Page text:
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Matt Morain's Techno-Teaching Philosophy: A Web of Pedagogy by Mind Map: Matt Morain's Techno-Teaching Philosophy: A Web of Pedagogy
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Matt Morain's Techno-Teaching Philosophy: A Web of Pedagogy







I use a lot of technology in my classes each semester, and I always try out something new I haven't used before in an educational setting. This can get overwhelming for a lot of students as they try to keep up, for example, with a social bookmarking account, a class wiki, a Moodle site, a blog account, an HTML editor, and a page design program all at once.   In my experience, the key to balancing multiple new technologies in class is to identify each student's digital literacy starting point within the first week and to set realistic expectations for their technological performance and improvement with each unit or assignment.   For this approach, I subscribe to Stuart Selber's trifurcated pedagogical paradigm. He divides computer literacy (though it could be applied more broadly to digital/technological) into functional, crtiical, and rhetorical literacy, a spectrum along which student aptitude and performance can be accurately measured.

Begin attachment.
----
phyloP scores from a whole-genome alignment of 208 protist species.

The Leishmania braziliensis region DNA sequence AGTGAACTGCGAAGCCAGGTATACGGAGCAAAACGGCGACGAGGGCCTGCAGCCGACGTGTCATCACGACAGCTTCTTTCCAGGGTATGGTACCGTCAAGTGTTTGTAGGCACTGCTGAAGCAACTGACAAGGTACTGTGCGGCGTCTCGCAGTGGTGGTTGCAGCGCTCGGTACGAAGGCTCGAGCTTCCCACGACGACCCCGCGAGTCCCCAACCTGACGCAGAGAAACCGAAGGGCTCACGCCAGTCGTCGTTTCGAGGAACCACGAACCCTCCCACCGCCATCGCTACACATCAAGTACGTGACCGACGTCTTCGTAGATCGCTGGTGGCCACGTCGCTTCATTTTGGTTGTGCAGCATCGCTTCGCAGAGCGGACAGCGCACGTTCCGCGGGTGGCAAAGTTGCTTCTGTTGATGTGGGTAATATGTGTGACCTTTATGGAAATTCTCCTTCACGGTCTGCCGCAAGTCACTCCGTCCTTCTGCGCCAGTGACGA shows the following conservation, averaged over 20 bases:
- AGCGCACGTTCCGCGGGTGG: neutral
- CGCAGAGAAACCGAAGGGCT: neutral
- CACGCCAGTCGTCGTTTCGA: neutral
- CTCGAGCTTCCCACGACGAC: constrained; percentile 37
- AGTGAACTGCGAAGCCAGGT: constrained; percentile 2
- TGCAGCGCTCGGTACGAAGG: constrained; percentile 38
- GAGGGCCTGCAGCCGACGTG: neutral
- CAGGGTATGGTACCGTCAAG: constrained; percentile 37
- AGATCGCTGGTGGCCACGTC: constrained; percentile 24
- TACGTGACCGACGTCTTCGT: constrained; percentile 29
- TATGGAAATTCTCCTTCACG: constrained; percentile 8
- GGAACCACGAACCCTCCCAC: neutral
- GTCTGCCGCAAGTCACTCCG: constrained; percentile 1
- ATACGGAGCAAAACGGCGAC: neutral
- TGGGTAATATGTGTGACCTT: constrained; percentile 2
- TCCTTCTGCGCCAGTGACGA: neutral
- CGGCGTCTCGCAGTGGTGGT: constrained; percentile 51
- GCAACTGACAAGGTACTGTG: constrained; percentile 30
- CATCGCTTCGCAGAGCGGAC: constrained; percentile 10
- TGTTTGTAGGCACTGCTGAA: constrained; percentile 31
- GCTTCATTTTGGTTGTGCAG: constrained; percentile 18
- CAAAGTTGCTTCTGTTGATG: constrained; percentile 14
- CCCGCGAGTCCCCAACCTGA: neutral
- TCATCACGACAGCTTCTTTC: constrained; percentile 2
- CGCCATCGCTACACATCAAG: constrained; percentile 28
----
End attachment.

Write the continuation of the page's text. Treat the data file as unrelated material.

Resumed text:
Enthusiasm w/o Determinism

Building ethos: I am a...



A key principle in both humor and rhetoric is to know your audience: any politician will tell you that an argument has to be presented differently to youth and the elderly, just like any stand-up comedian can tell you that a joke that kills on a college campus probably won't land the same way at a nursing home. Universal appeals are rare to find and rarely applicable.   Toward that end, I recognize that each class each semester has a unique collection of interests and learning styles, so lectures I've given in past sections of the same course won't succeed the same way. I make an effort to customize my lessons and assignment materials based on early conversations we have in class--both formal and informal--and based on online discussion threads or blog posts. Students are much more involved in a discussion or paper if it's touches on something they can relate to or to which they can bring in personal experiences.   This approach also shapes the metaphors I use each semester. My engineers may appreciate more mechanical representations of the paper-writing process while students from the design school may respond to learning about a new technology from a more creative arts trope.

Classroom Environment

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